Charlotte O'Hara said...

@Nick - I think the idea of creating an Anti-Bully group could make a real difference in schools. Many children don't always respond well when they have teachers and administrators running assemblies and programs to teach about bullying. If it were their peers themselves who were organizing events and programs and sending out anti-bully messages they may be more responsive and even get involved themselves. It think it would have that domino effect, once a few students joined then their friends would, then friends of the friends, strength in numbers right? This kind of group, is successful, would certainly take away the idea that bullying is cool.

Emily Medeiros said...

Ive done some previous research on bullying, especially in the school systems-- and I have to admit everytime I hear about another case.. it is not a suprise. Kids are vicious, its their nature. I had a writing class last semester and had to write a paper on the bystander effect and how UNconsequencial being a bystander has been/become. I think that if bystanders started getting reprehmanded for their lack of action, people might actually start stepping up and doing the right thing. I, like most, am completely against bullying. I simply just dont see the point. In the last two years, I personally feel like I have heard about/read about SO many children, little children, commmitting suicide because of bullying. The most recent case I read about was about a little boy who committed suicide because he was being made fun of for being gay. In his goodbye video- which he posted online- he told us all about the daily torture he endured as well as the bully who was doing it. His father is currently fighting for justice. Justice in which the bully who was the main reason for his son's suicide-- only get the maximum sentence of community service. I couldnt have been more shocked when reading this. I know it is hard to place blame when the victim is gone-- but the little boy clearly mentioned a specific kids name as the MAIN reason why he was killing himself. It literally sends chills down my spine.

I am glad that NJ enacted an anti bullying law. I think harsh consequences should be enforced and this shouldnt be taken so lightly anymore. I hope all other states follow the same path to help prevent bullying, suicide, and other mental and physical damages that is happening to these children. Maybe kids will ACTUALLY start getting the point!!

Rachael O'Hara said...

I agree with Emily, it is clearly at a point where something serious NEEDS to be done. Of course it is going to be difficult putting new laws into place and figuring out how we will all follow through with them. However, it is an issue that makes such a strong impact on people which I think will hopefully be a large motivating factor for those involved in the school systems to figure out a way for these new laws to work.

The comment about training students earlier is also a great idea. Unfortunately at this point students may be so accustomed to witnessing different acts of bullying that they may not even take much note of it when it happens. Students need to be made aware of all the different types of behaviors that can be labeled as bullying.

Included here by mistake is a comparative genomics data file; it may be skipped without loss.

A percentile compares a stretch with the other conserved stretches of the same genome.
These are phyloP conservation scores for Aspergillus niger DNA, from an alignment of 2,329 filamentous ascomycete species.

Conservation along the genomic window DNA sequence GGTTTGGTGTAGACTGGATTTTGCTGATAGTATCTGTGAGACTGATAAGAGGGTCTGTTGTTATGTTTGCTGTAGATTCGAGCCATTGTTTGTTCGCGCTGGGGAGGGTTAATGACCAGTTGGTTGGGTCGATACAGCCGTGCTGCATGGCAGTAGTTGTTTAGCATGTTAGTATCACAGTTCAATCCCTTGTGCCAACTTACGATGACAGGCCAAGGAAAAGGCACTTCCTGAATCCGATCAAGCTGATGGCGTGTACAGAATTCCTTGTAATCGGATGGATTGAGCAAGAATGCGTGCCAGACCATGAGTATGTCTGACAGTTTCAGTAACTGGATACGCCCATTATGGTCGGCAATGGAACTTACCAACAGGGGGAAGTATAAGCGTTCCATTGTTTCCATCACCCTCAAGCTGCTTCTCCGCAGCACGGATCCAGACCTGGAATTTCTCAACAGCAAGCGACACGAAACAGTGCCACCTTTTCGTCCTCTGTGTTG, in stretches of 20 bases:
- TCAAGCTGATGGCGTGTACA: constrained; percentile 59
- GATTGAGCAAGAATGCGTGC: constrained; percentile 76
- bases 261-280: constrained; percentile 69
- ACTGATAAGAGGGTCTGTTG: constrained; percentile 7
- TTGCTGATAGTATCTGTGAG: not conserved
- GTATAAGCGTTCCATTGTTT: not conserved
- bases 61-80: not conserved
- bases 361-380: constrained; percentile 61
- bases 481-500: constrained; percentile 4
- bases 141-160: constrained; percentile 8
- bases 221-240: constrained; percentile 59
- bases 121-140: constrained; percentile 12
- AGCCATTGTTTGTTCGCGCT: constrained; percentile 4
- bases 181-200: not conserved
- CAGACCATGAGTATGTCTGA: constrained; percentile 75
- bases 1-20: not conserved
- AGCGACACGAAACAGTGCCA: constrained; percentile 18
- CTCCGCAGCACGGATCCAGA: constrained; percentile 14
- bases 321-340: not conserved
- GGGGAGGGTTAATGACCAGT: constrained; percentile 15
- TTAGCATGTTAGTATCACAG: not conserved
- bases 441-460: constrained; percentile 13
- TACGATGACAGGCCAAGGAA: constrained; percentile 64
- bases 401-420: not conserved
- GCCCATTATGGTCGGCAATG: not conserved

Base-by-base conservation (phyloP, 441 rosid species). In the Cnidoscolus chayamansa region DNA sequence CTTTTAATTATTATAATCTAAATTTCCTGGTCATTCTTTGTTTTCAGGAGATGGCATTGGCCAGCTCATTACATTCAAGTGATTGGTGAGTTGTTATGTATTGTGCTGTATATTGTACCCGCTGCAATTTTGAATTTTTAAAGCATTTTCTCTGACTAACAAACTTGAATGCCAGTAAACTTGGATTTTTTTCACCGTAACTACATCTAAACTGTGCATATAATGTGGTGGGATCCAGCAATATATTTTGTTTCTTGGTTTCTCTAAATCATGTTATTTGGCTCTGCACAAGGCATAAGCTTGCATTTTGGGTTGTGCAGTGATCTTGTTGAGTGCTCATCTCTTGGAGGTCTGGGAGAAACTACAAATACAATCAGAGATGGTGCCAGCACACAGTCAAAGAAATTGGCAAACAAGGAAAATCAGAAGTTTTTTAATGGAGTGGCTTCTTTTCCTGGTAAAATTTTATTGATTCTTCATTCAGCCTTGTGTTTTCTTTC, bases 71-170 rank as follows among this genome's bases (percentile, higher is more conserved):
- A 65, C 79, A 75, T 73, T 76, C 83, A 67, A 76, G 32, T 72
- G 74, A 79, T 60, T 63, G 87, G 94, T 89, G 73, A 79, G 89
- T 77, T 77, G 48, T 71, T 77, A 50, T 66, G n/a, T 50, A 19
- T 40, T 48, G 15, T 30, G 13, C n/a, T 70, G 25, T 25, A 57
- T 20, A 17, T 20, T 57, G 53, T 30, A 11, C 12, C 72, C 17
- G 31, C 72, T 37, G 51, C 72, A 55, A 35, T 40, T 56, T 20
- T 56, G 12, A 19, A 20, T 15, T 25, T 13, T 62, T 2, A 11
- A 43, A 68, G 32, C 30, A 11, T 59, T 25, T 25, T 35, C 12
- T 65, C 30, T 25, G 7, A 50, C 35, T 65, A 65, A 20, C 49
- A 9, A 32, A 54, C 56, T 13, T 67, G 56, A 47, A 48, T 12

They should also be made aware of the idea that although sometimes the acts of bullying that they witness may seem small, those small things can add up. Students may not feel the need to stop an incident because it lasts only a minute, or may just be a small comment. But when these things happen over and over again, the smallest thing can become unbearable.

As was mentioned, we can set up as many anonymous reporting systems that we can think of, but the victims still may not think the outcome will be worth the trouble that comes with 'telling on someone'.
The students in our schools are the ones who have the most immediate access to these situations. So putting them in a position to recognize not only what counts as bullying but also the huge impact that even the smallest incidents can have on a person, can help stop situations before they get worse.

karenaf25 said...
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karenaf25 said...

I agree with Nick. Although violence should never be the answer there does come a time when enough is enough. Sometime bullies pick on a victim because they know he/she is not going to retaliate because they are scared. If this victim has done what he/sh were suppose to do like tell the proper people and still nothing changes he orshe may not have any other option. You can only be harrassed for so long. I bet that bully would not see that coming and may think twice before bothering him or her again. I also dont feel that the victim should be held accountable for striknig back because he was just standing up for himeself after no one else eased the problem.

Wendy said...

I LOVE the idea of having an anti-bullying group ran by students. I think it would be great to have a student body come together to realize the dangers of bullying. My only suggestion for a group like this would be to definitely have it supervised by the anti-bully specialist at that particular school. Without the supervision, the group could get out of control and may be causing harm instead of helping the cause.